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Maybe Americans will then simple be consumist. Do you think this is even possible, being the paradise of consumerism?
Mark Scott
Mark Scott Nov 15, 2016 5:13PM ET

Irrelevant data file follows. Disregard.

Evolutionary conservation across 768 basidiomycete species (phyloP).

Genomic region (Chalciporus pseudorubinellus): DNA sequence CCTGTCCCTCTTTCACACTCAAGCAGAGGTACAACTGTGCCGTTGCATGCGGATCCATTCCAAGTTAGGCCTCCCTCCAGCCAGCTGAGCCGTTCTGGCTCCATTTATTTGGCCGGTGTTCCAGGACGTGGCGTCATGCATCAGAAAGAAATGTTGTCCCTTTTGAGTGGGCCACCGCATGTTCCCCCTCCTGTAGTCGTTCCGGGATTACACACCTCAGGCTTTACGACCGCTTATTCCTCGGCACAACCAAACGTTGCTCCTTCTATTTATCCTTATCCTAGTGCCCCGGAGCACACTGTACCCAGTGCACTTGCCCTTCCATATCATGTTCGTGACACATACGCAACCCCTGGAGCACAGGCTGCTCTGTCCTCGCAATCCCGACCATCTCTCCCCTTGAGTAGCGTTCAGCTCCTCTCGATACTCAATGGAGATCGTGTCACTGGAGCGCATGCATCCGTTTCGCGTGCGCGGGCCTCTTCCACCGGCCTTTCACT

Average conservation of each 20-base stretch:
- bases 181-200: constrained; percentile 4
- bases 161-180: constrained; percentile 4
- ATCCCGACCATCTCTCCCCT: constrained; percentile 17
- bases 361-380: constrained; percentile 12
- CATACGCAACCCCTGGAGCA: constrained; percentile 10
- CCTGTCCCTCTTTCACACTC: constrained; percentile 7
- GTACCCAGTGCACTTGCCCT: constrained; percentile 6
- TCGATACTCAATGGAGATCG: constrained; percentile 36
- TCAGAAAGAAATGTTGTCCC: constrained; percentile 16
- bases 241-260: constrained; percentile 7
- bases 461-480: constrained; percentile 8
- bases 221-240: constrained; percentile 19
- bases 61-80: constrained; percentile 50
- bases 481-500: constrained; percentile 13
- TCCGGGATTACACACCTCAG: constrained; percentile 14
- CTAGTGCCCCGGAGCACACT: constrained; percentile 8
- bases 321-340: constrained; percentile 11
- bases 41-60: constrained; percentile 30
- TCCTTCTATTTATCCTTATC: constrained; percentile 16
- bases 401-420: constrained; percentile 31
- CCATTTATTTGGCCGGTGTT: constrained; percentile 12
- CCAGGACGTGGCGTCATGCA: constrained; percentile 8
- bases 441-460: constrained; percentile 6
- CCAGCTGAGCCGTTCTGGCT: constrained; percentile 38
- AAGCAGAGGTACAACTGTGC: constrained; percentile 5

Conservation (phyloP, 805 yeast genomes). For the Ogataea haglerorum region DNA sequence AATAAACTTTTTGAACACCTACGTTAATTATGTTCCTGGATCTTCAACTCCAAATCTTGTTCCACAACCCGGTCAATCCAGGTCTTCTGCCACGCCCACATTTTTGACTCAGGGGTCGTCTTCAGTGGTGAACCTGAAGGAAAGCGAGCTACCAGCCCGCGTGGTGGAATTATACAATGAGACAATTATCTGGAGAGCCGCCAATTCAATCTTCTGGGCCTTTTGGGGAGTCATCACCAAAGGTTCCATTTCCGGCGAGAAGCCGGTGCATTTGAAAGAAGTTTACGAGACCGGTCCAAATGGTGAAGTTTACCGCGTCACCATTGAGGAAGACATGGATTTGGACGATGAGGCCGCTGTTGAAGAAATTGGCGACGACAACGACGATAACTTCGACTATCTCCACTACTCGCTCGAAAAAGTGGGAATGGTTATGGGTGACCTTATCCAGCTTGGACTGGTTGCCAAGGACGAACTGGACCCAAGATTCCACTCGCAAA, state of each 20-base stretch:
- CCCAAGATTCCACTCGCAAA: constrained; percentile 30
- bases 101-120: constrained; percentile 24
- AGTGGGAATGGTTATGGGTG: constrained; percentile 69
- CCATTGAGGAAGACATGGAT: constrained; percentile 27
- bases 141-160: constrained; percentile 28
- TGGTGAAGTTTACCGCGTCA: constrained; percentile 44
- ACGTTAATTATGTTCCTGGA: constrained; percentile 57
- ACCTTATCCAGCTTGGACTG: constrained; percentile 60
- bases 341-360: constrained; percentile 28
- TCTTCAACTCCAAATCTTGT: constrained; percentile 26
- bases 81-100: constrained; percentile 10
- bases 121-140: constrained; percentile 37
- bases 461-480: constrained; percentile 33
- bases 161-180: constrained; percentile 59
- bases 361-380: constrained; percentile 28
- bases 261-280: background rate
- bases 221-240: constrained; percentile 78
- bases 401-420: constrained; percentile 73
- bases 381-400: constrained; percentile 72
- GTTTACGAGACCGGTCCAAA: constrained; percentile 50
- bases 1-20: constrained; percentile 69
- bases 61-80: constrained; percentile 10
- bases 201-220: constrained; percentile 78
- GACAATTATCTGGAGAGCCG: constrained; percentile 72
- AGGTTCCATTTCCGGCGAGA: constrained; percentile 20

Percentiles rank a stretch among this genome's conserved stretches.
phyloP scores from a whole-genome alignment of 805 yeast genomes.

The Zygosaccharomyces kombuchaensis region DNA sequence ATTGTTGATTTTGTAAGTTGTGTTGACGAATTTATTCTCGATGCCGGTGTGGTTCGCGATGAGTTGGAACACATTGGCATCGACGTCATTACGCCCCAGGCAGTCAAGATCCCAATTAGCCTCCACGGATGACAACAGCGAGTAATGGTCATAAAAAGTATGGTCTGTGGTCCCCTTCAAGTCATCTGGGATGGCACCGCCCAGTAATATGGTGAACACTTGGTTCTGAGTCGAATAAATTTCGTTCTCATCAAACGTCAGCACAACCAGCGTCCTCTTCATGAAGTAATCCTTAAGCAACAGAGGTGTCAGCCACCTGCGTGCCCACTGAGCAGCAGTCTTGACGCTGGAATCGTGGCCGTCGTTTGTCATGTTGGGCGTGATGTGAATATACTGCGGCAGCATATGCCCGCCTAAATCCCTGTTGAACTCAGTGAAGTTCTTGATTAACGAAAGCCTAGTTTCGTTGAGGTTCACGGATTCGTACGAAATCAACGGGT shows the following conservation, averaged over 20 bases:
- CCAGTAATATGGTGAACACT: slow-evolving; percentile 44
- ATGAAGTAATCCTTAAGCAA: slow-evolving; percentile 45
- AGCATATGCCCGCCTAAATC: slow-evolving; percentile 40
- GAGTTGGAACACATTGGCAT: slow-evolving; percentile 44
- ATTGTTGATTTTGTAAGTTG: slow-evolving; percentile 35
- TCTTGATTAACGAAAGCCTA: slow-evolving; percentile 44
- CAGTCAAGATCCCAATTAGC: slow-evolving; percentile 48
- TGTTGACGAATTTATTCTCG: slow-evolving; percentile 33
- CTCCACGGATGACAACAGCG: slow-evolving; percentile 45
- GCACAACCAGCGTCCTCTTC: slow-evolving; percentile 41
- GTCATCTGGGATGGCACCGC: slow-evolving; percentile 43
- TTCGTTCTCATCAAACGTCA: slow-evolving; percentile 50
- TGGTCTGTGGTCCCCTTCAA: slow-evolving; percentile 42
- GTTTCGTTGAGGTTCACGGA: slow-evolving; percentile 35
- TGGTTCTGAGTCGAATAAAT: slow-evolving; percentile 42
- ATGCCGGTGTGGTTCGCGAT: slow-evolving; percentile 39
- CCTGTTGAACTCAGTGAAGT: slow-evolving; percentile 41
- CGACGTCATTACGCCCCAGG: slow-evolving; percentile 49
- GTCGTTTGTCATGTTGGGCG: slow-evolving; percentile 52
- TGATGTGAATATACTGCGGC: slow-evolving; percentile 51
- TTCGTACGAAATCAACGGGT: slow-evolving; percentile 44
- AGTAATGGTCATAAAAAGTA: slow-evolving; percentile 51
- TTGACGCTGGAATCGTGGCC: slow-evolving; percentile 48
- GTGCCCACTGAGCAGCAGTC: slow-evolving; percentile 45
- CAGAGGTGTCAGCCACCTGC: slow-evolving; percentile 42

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lol, do u not understand that the globalisation, seriously stupid free trade pacts with numerous countries that have a standard of living that will allow them to pay their workers a few cents, This was never going to be an instant fix, but really what has the world got to lose. Its already breaking down both socially and economically because the power has been taken from the people and given the an elite class. When a family brings in money from jobs they still spend the money, they pay tax. Free trade only works if wages are the same in both countries or naturally the cheapest waged country gets all the jobs. Tarrifs work, It encourages people to buy products from their home. It will take time to work out but in the end it will allow people to control their own lives without the need of government assistance making people happier and making social division